Lightning still relies on the blockchain to prevent double-spends even though the bulk of the lightning transactions are done off-chain. Holding value on a Lightning Network means that you are in possession of double-signed transactions. The transactions are valid, but they are not yet broadcasted to the Bitcoin Network.

Lets say we want to have a payment channel between 2 users.

What happens when a payment channel is opened is that the user sending the coins deposits some funds into a multi-sig wallet - this is the opening transaction and it is done on the blockchain. Once the channel is open, the 2 users can shift the deposited funds anyway they like, an infinite amount of times (but they both have to agree on the result, if there is a disagreement any one of them can unilaterally close the channel without losing his funds).

Once the 2 users are done shifting funds between them, to fortify the final balance, the payment channel is closed using the closing transaction which is committed to the blockchain.

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Do parties in a Lightning Network channel need to be online?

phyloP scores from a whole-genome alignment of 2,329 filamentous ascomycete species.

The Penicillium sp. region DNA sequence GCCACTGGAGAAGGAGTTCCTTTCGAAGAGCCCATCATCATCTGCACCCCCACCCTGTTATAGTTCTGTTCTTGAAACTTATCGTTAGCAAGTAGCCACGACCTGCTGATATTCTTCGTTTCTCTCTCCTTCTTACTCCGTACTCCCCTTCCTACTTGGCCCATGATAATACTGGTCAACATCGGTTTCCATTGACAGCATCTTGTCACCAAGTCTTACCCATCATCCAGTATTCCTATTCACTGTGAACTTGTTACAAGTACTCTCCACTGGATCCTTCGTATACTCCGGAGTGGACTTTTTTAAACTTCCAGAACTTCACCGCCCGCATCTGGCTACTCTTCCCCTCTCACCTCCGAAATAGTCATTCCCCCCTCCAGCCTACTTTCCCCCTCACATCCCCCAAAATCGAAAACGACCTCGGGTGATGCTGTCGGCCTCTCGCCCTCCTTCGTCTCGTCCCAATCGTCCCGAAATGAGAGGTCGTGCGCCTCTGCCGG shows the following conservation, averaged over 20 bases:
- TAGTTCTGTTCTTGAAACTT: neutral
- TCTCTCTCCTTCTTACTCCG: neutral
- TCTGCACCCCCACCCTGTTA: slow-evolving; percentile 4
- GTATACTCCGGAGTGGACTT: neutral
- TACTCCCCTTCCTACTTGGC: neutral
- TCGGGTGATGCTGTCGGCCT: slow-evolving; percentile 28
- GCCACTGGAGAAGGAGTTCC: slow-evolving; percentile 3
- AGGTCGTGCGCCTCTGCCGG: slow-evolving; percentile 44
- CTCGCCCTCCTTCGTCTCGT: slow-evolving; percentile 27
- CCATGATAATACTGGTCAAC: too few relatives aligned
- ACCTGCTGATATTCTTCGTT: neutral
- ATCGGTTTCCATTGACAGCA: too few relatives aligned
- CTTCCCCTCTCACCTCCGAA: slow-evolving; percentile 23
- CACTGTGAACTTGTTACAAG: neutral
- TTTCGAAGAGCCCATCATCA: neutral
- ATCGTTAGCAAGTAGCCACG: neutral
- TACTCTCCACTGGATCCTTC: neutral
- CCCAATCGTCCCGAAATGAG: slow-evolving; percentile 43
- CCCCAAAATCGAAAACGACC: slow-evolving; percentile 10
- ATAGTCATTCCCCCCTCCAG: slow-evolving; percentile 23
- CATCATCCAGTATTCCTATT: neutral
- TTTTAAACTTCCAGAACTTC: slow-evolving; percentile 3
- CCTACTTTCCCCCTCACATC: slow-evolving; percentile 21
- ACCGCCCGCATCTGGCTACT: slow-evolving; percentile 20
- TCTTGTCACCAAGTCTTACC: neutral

The transactions require both parties to be actively participating in updating the smart contracts that keep the channel alive. If one party fails to respond, they are essentially in violation of the smart contract, and are forfeiting their claim to any of the funds in the channel.

Penalizing unresponsive nodes is a feature of the lightning network, intended to keep it functional. By leaving the channel unattended, one party is doing a disservice to the other. Making that behavior financially disastrous is what makes the system work in the first place.

Users will need to run software that is actively monitoring the blockchain for contract breaches (broadcasting of an obsolete transaction)

However, it will be possible to outsource this monitoring to a third party.

Outsourcing will not affect your privacy, but you must trust the service to actually do its job.

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How are paths found in Lightning Network?

The currently suggested routing would be similar to the Border Gateway Protocol. The suggestion so far was to use beacon nodes that are periodically selected by a pseudo-random process.

Altogether, “shortest” path would be some combination of reachable, sufficient liquidity, lowest fee, fewest hops, and most reliable. back to menu ↑

What Resources Does It Take to Run a Lightning Node?

A (pruned) full bitcoin node, for now. Using a full bitcoin node is always going to be the safest and most private option (and more full nodes are good for everyone else, too!), but light nodes are possible with some caveats, some of which can be removed by further extensions to the lightning protocol.